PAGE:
In context, this is referring to what makes a woman beautiful to her husband, and what pleases God. It shouldn't be the outward adorning but the inward character that she displays. More specifically the verse in this passage is referring to the wife of an unsaved man - pointing out that it will be her inward character of meekness and a quiet spirit that honors God.

In my Bible study notes it says this:
"Gentleness or meekness is the opposite to self-assertiveness and self-interest. It stems from trust in God’s goodness and control over the situation. The gentle person is not occupied with self at all. This is a work of the Holy Spirit, not of the human will."

Other verses that pertain to being of a meek or gentle spirit: Ephesians 4:2, Colossians 3:12, Titus 3:2 and James 3:13. Of course there are many more but these were just a few that sort of jumped off the page for me as I looked this over.

I read that definition of gentleness or meekness several times, and have to say that it convicts me more each time I read it. How often do I say I trust in God's sovereignty over all things, but then assert myself (in a variety of situations) as if God needs my help? More often than I care to admit, actually. While being assertive is not always a bad thing (as it pertains to being positive and dogmatic about Biblical truths) it is a very bad thing if you're assertive in the pushy, "this had better be done MY way" sort of style. When we do that, we cross the line from having a quiet assurance that God's will be done, into this arena that is all about self and wanting things done in our way and in our time.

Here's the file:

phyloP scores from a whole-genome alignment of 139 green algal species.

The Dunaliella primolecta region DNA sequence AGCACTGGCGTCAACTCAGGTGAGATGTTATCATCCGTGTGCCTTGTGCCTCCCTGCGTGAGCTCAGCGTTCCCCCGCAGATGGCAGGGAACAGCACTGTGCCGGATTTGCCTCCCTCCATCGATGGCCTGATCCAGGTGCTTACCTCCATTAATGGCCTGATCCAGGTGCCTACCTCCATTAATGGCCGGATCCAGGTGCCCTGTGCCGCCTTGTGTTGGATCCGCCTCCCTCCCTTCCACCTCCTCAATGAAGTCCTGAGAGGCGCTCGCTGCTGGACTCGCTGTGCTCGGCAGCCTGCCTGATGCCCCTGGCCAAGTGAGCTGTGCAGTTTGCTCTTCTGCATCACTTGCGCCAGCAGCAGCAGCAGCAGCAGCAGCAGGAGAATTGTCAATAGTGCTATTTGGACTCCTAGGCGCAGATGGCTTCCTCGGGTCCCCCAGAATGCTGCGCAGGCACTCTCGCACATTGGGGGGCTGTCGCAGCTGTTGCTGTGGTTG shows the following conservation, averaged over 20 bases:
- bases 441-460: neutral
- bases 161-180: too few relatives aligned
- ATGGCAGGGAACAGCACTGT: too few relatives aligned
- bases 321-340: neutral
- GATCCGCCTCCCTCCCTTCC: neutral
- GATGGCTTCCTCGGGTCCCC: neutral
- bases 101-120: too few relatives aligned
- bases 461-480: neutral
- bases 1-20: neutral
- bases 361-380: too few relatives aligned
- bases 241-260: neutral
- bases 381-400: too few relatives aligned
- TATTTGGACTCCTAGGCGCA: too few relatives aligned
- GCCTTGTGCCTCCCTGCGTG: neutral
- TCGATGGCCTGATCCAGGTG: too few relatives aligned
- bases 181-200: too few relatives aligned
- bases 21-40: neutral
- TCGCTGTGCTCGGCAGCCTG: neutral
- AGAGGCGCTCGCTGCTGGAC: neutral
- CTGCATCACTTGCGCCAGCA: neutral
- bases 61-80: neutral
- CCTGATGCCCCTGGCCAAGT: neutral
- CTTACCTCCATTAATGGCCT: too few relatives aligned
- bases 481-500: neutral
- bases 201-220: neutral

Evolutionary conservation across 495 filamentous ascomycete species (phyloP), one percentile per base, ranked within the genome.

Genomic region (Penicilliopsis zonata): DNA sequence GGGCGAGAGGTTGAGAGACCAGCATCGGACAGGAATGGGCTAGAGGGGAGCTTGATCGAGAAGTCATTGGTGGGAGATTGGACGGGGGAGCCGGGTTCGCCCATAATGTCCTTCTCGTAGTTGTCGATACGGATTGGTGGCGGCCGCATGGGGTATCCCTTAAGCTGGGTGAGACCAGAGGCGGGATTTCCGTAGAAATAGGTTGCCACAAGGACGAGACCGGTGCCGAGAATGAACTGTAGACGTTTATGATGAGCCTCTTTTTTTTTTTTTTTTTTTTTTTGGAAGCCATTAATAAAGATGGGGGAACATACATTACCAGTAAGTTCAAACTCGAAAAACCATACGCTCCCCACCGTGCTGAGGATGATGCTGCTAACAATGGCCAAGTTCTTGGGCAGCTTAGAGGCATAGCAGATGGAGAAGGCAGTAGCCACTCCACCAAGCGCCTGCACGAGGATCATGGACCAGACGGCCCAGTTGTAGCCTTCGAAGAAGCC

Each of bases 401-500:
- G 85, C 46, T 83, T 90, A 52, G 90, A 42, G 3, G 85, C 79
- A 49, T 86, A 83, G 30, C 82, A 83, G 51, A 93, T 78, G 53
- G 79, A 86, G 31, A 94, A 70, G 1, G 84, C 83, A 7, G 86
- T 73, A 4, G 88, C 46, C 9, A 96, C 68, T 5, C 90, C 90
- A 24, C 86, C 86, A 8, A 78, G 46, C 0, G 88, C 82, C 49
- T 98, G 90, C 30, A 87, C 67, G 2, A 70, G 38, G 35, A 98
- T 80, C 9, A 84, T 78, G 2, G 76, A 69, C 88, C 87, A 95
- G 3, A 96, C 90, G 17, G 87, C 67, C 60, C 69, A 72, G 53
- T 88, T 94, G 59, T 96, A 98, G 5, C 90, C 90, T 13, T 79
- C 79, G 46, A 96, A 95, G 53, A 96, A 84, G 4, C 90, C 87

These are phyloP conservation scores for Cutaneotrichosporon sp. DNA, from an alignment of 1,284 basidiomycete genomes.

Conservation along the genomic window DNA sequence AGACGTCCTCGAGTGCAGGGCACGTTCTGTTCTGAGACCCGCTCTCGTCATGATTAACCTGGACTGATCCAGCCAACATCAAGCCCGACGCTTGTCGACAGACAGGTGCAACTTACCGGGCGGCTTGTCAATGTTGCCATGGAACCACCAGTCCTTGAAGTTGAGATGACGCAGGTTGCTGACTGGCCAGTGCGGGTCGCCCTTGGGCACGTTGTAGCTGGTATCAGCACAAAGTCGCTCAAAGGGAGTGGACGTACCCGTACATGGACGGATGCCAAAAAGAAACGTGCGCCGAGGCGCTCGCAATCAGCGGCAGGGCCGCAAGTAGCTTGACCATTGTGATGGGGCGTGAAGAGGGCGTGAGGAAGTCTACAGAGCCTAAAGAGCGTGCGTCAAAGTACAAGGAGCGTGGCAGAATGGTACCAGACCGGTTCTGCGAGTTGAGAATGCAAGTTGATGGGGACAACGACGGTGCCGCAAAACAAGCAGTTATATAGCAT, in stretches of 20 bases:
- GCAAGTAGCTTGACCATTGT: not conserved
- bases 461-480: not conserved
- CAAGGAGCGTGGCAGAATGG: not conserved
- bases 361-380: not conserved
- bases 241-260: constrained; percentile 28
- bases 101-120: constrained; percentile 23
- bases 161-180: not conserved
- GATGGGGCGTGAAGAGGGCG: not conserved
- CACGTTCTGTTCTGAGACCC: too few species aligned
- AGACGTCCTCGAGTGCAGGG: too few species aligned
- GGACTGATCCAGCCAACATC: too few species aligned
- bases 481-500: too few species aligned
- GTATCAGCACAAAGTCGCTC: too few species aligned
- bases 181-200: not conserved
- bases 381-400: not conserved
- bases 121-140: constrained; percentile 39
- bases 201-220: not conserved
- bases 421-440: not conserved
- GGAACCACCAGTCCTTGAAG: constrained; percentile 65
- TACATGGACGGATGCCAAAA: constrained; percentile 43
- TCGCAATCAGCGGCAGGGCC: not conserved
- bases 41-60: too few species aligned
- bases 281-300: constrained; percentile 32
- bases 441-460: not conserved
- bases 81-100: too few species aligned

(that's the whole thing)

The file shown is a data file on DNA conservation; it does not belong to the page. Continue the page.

My generation of women are a generation that were raised up in a society of women that could be seen on the nightly news tossing their bras into burn barrels and marching around in public demonstrations screaching about equal rights. For many of us, the constant examples of womanhood we had as young girls were these women that could do it all - have a husband and family, work full time outside the home, demand equal pay for equal work, fly to the moon and become a CEO. These were women that found their voice, so to speak, and were not afraid to use it, and often. Discretion was out the window and making a public spectacle of themselves was the order of the day. I still remember watching a bra-burning rally on the nightly news when I was about 8 years old, and something inside of me recoiling with the feeling that this was just so wrong, on every level. I couldn't have articulated it this way at such a young age, I just knew it was all so very wrong.